Another successful example in the region is Korean online shopping mall Lotte.com. With 900,000 daily visitors and 15 million members, it’s one of the country’s more successful online shopping malls. But that success did not come instantly, said Hyo-Hoon Jung, senior manager, business strategic planning at Lotte.com.

The firm had to deal with different sets of “inconvenient truth,” including a lack of understanding of Web traffic, ineffective marketing campaigns and low visitor-to-buyer conversion rates.

“For online marketers, the biggest concern was the quality and quantity of Web traffic, as well as real-time access to the data,” said Jung. But with investment in Web analytics tools and SAS analytics software, he said Lotte.com built a foundation to transform the company’s online marketing strategy.

The tool allows the firm to measure and analyze different Web traffic data across the spectrum, from basic visitor numbers, page-view status and product-popularity, to heavier analytical insights like identifying potential buyers from their Web surfing patterns, calculating visitor-buyer conversion rates, and measuring marketing campaign effectiveness.

By monitoring visitor’s surfing habits, Lotte.com was able to identify problems in their Web site’s content structure and navigation efficiency. The company then reduced the content on its main page by 20% to allow easier navigation and highlight promotional items.

Jung said the analysis indicated that 60% of the visitors only visit one to two Web pages per visit. To retain visitors on the site and keep them engaged, Lotte.com offers promotion vouchers and coupons.

“We can now see clearly how our visitors move around the Web site,” he said. “We monitor the visitor’s journey from surfing to purchase and build up the database around it.”

The database helps Lotte.com to identify when a regular visitor is seriously researching for a product. With this information available in real-time, a targeted and sophisticated marketing campaign — like sending out product referral promotions — can be delivered to enhance marketing effectiveness and increase the visitor-buyer conversion rate. Jung said Lotte.com achieved KRW2 billion (US$1.9 million) email sales through its product referral database.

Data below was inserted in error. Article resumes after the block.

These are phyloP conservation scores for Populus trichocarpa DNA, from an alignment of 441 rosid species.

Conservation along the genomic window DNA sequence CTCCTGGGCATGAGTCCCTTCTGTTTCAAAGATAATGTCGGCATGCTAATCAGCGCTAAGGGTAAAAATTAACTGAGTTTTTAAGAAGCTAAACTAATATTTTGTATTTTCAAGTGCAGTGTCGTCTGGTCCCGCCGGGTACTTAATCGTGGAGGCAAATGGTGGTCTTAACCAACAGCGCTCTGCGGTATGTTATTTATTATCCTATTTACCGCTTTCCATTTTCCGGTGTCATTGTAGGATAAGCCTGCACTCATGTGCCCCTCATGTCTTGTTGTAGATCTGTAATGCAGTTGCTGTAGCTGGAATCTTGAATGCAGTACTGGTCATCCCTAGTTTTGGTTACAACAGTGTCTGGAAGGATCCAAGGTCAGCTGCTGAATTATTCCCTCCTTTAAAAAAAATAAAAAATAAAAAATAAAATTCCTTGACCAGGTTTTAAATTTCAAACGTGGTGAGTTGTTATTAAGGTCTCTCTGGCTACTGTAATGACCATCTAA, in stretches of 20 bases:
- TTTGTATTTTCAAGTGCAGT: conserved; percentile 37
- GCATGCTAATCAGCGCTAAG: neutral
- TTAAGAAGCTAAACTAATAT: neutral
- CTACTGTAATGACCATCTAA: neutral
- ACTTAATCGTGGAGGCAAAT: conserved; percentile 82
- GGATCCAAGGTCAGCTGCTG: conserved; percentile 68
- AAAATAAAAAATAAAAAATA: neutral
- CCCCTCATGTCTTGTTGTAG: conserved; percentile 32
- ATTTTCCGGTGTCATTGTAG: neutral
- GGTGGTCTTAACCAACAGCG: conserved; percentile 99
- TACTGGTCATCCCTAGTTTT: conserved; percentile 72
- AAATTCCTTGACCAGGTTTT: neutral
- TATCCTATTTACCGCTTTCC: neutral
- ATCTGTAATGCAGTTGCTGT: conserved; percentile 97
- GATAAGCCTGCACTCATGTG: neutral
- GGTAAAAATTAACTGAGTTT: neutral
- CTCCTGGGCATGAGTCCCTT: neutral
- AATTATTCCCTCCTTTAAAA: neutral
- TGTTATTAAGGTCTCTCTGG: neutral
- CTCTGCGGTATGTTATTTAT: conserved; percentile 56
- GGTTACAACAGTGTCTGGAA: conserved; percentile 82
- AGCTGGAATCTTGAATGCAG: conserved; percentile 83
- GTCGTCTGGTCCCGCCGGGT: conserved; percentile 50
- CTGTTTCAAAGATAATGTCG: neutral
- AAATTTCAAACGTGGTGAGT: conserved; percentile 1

Nielsen’s data-driven business transformation
Analytics played a critical role in transforming the business model of global market research firm Nielsen seven years ago.

“We were in an industry that used to produce data and reports 35-45 days after the data period closed,” said Nielsen COO Mitchell Habib. “It was like a report card and didn’t provide actionable insights.”

The delayed information cost the company its major customer — General Mills. “It was a pressure-filled time for us and we needed transformation to data-driven marketing,” said Habib.

Through a partnership with Tibco, Habib said the company developed products that provide retail executives with metrics which integrate real-time transactional data and external market data to monitor their businesses.
“It allows our customers to recreate geographies and categories on-the-fly,” he said. “Things that used to take weeks and months are now done in seconds and minutes.”

Riding on the massive repository of data of five billion global consumers’ viewing and purchase behavior, Nielsen also developed an open data strategy through Nielsen Marketplace: a marketplace where external parties can access Nielsen’s data and APIs to develop and distribute applications.

One of the free B2C applications available through this effort is “Nielsen Top 10,” which identifies the top 10 most popular consumer products in the USA-based on customers’ viewing, Web surfing, and purchasing data.
“We’re in a data-driven business,” said Habib. “[Through the collection of data] we help clients to compete in marketplaces and win customers.”

Eden Estopace from Retail Tech Innovation contributed to this article